I’m so excited to be in a new book club (found through GoodReads) in Santa Barbara because, not only does it provide me with a great book to read and discuss each month – it also provides me with a ton of “rejects”! The way our book club works is each month, several members bring a book that looks good to them to suggest for the next month. Everyone votes, and we decide on one that we’ll all read – generally leaving 5 or 6 fantastic looking books behind. I, of course, always write down the names of the “rejects” because seriously, who wants to read only one book a month? It is sometimes a sad reality of being an adult, but if I can help it, one book enough is just not enough. My latest read, The Light Between Oceans was a book club reject.
My review of The Light Between Oceans is mixed. Truthfully, I probably won’t read it again. But there were some aspects of the novel that I really liked; in particular, the setting and time period. The book is set mostly on a remote island in Australia shortly after WWI. The story follows a couple who marry and take up residence on the island so that Tom, the husband, can work at the lighthouse – forcing both of them to live in seclusion on the tiny island. They desperately want a family, and after several miscarriages, Isabel, the wife, is reaching her breaking point. It is at this point that a small boat washes up on shore – and in it are a dead man and an unidentified, healthy, baby. Taking it as a sign, they bury the dead man and keep the baby – though Tom has some reservations, as it breaks the rules of keeping everything orderly and documented. Before long, cracks in their happy life begin to appear as growing unease and new information about the baby’s story is unearthed. All’s well that ends well (in a way) but man, is it a sad read to get there.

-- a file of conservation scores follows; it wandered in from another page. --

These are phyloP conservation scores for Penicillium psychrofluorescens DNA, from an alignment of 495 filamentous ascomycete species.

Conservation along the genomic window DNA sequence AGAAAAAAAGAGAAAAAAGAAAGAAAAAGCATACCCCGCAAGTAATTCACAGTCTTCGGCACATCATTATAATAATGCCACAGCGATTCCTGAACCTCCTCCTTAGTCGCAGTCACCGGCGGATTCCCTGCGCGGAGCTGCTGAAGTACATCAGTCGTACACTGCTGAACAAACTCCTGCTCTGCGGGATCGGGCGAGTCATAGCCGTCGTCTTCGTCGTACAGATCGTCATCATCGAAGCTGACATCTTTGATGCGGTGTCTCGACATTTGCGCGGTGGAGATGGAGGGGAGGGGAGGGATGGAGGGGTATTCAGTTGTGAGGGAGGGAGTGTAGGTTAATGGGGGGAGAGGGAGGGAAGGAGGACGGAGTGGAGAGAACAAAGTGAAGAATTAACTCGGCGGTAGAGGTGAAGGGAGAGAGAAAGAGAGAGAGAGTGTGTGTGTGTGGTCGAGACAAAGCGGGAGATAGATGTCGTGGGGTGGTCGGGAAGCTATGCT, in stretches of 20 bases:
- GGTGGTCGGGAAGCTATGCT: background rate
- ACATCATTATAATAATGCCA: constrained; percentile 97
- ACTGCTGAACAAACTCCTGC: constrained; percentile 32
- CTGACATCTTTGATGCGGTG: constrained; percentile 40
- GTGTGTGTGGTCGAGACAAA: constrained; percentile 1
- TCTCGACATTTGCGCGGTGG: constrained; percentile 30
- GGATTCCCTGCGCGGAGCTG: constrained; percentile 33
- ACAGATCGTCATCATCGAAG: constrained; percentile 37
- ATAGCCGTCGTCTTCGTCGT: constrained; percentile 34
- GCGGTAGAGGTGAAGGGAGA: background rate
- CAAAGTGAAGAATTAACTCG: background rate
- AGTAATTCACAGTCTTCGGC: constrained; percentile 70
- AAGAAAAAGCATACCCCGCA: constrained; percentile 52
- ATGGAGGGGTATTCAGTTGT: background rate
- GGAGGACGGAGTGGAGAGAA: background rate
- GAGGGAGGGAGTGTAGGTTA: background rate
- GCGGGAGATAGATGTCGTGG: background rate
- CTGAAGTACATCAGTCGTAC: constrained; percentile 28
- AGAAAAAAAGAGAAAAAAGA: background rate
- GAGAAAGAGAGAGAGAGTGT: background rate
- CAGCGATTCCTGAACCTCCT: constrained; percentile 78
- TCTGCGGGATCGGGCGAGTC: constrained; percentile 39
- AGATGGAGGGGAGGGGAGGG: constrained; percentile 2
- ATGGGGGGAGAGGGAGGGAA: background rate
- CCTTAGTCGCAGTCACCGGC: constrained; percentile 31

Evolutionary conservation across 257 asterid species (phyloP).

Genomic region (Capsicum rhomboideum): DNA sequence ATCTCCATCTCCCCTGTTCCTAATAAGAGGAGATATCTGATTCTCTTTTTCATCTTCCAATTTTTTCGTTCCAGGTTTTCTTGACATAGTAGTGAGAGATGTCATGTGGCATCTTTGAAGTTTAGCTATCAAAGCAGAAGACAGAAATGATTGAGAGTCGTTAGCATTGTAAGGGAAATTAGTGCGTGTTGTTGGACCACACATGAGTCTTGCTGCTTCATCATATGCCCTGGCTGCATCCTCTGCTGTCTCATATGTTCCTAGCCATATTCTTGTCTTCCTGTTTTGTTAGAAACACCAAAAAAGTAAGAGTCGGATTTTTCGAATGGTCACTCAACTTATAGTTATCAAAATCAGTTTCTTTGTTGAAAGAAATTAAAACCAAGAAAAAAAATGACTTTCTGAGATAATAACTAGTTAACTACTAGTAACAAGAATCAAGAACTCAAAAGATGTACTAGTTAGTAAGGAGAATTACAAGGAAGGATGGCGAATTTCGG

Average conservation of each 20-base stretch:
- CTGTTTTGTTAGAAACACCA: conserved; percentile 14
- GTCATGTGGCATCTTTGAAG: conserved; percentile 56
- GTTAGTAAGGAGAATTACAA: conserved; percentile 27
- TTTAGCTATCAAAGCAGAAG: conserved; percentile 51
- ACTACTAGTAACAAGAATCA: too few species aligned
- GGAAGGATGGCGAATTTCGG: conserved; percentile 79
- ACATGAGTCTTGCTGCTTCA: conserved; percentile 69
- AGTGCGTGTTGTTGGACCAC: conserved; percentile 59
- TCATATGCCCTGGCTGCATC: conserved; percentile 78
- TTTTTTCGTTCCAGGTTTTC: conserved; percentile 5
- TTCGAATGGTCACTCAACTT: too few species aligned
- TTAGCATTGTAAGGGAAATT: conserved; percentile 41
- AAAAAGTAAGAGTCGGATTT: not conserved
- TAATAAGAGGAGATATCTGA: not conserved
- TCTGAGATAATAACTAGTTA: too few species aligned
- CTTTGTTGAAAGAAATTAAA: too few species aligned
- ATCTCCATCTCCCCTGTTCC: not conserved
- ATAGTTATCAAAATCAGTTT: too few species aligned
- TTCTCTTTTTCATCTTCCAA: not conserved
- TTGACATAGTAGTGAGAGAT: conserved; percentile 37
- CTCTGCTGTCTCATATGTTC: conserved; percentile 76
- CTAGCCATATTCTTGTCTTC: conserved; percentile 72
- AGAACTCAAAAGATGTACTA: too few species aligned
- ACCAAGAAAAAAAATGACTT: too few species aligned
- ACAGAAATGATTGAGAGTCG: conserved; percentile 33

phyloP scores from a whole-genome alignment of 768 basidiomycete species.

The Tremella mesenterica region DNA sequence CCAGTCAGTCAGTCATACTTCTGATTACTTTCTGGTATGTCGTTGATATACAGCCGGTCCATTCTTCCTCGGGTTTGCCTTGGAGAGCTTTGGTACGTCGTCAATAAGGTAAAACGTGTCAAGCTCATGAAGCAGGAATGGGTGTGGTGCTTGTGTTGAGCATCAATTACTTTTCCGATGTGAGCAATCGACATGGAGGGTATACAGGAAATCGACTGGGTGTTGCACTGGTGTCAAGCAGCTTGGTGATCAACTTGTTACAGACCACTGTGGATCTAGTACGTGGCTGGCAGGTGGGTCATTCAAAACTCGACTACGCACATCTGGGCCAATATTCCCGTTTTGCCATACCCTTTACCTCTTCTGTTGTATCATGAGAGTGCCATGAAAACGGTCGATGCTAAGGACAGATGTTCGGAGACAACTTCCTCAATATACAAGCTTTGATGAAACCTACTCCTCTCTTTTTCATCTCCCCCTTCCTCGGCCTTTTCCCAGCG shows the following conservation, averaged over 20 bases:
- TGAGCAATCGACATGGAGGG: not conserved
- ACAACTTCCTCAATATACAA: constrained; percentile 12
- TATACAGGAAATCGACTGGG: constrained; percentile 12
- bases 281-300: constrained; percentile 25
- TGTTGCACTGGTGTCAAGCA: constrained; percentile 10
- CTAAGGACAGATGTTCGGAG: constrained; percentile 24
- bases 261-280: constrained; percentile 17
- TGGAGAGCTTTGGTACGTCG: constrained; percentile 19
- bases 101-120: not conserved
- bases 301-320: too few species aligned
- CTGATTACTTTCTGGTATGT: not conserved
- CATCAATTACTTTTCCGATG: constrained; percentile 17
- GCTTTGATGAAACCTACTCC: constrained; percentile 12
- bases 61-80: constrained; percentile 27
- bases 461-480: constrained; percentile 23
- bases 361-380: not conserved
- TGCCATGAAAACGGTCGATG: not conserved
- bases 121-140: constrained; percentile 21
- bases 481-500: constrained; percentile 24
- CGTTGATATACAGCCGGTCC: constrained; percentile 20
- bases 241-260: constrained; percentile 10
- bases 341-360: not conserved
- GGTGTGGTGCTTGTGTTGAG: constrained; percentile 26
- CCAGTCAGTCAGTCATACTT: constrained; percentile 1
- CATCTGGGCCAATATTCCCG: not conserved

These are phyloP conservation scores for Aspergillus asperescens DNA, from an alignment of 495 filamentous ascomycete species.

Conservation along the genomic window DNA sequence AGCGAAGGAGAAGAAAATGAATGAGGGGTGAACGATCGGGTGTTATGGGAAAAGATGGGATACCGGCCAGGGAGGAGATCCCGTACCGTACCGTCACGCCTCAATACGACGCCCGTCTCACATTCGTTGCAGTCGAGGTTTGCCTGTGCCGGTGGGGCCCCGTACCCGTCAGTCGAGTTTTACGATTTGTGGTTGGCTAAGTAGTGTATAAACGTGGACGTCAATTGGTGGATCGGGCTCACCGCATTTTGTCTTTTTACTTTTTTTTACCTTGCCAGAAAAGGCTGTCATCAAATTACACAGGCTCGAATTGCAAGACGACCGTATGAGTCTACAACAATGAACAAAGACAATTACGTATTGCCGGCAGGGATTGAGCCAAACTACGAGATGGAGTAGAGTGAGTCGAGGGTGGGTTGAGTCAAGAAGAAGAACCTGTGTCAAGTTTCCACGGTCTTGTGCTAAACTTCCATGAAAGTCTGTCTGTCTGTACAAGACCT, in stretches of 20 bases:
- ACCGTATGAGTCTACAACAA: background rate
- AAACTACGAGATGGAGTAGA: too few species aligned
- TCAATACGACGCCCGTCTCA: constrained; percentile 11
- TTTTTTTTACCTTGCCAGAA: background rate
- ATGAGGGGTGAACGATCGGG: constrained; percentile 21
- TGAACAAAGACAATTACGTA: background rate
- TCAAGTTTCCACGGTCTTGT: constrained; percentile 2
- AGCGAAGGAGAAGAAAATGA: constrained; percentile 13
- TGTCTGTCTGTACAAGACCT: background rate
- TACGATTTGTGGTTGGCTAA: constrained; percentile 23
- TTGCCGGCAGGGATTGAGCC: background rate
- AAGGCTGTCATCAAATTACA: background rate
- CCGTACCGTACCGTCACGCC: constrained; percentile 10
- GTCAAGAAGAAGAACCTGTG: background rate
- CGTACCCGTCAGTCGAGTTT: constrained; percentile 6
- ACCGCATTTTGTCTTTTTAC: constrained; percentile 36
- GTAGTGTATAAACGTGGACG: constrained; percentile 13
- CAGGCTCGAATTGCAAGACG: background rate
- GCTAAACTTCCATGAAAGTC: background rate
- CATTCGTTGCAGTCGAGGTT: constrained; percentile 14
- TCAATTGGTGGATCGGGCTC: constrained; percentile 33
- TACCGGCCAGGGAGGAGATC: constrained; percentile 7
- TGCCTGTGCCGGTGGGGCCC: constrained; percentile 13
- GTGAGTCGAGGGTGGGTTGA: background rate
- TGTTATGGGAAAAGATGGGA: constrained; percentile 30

The things I liked about this book were that first, it made me want to visit Australia. Immediately. I’m not one for long plane rides, but I think the descriptions of the setting in this book have convinced me once and for all that it’s a place I’m going to need to experience for myself. And as a die-hard Downton Abbey fan, I really enjoyed reading something from the same time period, but in a totally different lifestyle and area of the world. However, many of the characters, and even the plot itself, often seemed forced, clicheed, and just a bit cheesy. There were times that the suffering was dragged out to the point of no longer being literary, or beautiful, but became just annoying. Finally, (and maybe this is the English teacher in me) the tense switching had me frustrated beyond belief! Fortunately, the tense switched at areas of transition in the book, so it wasn’t a thoughtless move but it was one that didn’t quite work for me.
I give this book 2 stars. I know some people who enjoyed it, so it may be worth a try for some, but for me, it just wasn’t enough to keep me engaged and involved. Unlike my favorite books that I can’t get enough of, this one was just a little too easy to put down at the end of a chapter. ★★